Sept. 2, 2015
Volume VI, Issue No. 35

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Treatment of developmental dysplasia of the hip with Tubingen hip flexion splint
In infants diagnosed early with an unstable, Ortolani-positive hip, treatment is essentially conservative involving a dynamic harness where reduced hips are braced in flexion and mild abduction to stimulate normal joint development.

A study of 351 infants with developmental dysplastic hips diagnosed within 3 months of life and treated with the Tubingen hip flexion splint (and followed for 6.4 years) indicates that 90.4% of dysplastic unstable and dislocated hips can be successfully treated using this method.
Intravenous augmentation treatment and lung density in severe α1 antitrypsin deficiency (A1AT)
A1AT deficiency is a fairly common (1:15,000 people) inherited recessive disease in which a specialized protein (A1AT) which inhibits inflammatory proteins is unable to be released from the liver in adequate amounts resulting primarily in lung and liver damage. There is no cure.
A randomized, placebo-controlled trial of α1 proteinase inhibitor (given IV once per week for 24 weeks) (A1PI) or placebo given to a group of 18-65 year old A1AT patients who had computerized tomography (CT) lung density at total lung capacity measured over 2 years indicates that A1PI augmentation slows the progression of emphysema and should be considered as a treatment to preserve lung parenchyma in patients with severe A1AT deficiently.

See related video HERE>>
Age at weaning and infant growth
It appears form a prospective study of 571 mothers of term singletons (plus a review of the literature) where weaning data between ages 3-6 months and infant growth was examined over a 12 month period, that in high-income countries weaning between 3 and 6 months appears to have no significant deleterious growth effects during the first year of life .
Journal of Pediatrics



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Novel magnetic resonance imaging (MRI) findings in children with intracranial hypertension
MRI abnormalities of the optic nerve and sheath have been described in adults with increased intracranial pressure (benign intracranial hypertension or pseudotumor cerebri), in the absence of structural abnormalities, tumor or any other disease.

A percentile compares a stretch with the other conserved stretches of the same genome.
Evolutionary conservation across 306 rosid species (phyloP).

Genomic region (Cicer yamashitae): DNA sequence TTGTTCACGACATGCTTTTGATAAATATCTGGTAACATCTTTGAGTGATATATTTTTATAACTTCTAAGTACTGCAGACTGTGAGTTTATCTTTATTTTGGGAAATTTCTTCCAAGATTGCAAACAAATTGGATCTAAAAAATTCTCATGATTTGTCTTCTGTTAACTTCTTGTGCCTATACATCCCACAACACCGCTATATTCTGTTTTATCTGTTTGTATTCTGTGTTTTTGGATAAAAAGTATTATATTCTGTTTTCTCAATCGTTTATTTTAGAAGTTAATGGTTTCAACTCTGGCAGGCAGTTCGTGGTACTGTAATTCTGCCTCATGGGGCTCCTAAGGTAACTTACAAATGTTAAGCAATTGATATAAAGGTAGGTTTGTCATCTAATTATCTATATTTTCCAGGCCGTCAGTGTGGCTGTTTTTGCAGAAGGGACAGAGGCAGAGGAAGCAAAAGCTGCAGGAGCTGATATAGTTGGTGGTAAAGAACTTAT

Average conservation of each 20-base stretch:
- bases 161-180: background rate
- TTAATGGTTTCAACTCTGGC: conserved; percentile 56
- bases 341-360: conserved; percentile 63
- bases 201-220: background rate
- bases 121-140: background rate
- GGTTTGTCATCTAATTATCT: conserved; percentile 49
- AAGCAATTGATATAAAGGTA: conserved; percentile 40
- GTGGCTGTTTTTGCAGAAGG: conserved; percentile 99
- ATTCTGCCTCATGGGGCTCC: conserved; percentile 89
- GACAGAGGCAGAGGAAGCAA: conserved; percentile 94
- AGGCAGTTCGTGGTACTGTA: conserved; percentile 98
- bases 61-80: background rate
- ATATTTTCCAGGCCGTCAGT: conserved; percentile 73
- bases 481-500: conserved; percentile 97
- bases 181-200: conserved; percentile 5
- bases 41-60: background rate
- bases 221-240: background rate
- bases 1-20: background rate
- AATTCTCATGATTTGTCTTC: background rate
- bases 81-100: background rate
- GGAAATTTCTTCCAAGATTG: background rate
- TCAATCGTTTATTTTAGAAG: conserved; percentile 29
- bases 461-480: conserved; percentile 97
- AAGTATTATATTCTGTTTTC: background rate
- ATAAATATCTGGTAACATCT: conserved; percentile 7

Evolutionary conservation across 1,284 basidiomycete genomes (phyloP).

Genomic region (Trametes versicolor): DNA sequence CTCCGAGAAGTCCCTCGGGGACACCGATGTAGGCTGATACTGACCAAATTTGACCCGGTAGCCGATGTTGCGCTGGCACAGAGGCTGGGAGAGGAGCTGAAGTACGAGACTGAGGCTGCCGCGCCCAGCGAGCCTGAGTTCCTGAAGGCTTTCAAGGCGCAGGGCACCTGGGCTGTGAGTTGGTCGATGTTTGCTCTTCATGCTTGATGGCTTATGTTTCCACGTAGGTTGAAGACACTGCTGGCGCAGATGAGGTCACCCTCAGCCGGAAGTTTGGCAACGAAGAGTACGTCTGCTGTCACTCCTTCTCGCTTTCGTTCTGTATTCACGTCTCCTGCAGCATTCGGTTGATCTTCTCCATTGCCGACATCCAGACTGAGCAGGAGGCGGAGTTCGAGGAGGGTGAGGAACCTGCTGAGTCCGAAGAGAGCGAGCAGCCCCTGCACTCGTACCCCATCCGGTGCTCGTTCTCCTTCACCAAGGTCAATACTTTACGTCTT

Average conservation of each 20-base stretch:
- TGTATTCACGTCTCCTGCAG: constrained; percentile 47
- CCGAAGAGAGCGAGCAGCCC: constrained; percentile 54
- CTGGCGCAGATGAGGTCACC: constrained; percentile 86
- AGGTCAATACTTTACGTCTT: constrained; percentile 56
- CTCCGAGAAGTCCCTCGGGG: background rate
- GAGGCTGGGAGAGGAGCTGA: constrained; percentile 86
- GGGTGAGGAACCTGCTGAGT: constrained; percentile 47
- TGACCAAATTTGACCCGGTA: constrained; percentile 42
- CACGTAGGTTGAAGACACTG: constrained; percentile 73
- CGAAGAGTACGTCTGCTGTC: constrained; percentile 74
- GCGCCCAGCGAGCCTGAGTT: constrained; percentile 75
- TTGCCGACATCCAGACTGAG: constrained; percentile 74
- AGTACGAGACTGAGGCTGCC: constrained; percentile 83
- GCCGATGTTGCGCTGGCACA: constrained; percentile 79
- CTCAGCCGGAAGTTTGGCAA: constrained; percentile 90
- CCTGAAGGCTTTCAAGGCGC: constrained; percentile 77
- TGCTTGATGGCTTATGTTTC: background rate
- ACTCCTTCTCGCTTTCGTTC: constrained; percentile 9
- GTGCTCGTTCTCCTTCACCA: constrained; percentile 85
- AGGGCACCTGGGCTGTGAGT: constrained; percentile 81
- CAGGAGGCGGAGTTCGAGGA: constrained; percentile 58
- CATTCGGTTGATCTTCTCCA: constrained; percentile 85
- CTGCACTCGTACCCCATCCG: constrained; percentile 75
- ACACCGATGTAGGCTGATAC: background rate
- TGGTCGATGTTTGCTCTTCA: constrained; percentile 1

A study of 11 children (aged 3 - 15 years) who had previous MRI 's described as normal, had their studies re-evaluated to determine the presence of increased tortuosity, an elongation of the optic nerve, enlargement of the optic sheath, flattening in the posterior aspect of the eye, and/or intraocular protrusion of the optic nerve head.

MRI findings of the optic nerve and sheath in children show similar and valuable diagnostic abnormalities to those found in adults with intracranial hypertension.

Video Feature

via YouTube

Necrotizing Fasciitis Part I
Necrotizing Fasciitis Part I


View Necrotizing Fasciitis Part II HERE>> 

Necrotizing fasciitis (NF) in varicella infection

"Necrotizing fasciitis is a rapidly progressive inflammatory infection of the fascia with secondary necrosis of the subcutaneous tissue". NF may be idiopathic or be a result of a variety of medical and/or surgical conditions. Causative organism, include aerobic, anaerobic or mixed flora.

NF is a rare but serious complication of varicella zoster (chicken pox) infection. Easily missed as it resembles cellulitis it increases morbidity and mortality if diagnosed late. Most cases (71%) in children are caused by group A β-hemolytic streptococci. NF is a surgical emergency and should be considered in varicella patients in whom fever persists and limb swelling and pain is disproportionate.

Chronic comorbidities in children with type 1 diabetes (T1D)

A retrospective population-based cohort study compared the incidence of 9 common comorbidities in 915 T1D children (<19 years of age) to a group (3,590) of age - and sex-matched normal children.

T1D is associated with an increased risk of hospitalization, thyroid disease, non-infectious enteritis and colitis, cardiovascular and mental disorders, epilepsy and obstructive pulmonary disease, during the early years of the disease.
The influence of social disadvantage on children's emotion and behavior at 4-7 years 

A cross-sectional study of data from questionnaires completed by parents of 38,955 children enrolled in their first year of school, examined the association of indicators of social disadvantage and subsequent behavior at 4-7 years.

It appears that associated risk factors for emotional and behavioral difficulties in early school aged children are:

1.    Government subsidized goods and services.
2.    Living with one parent.
3.    Not living with either parent.
4.    Having a mother who has not completed high school.
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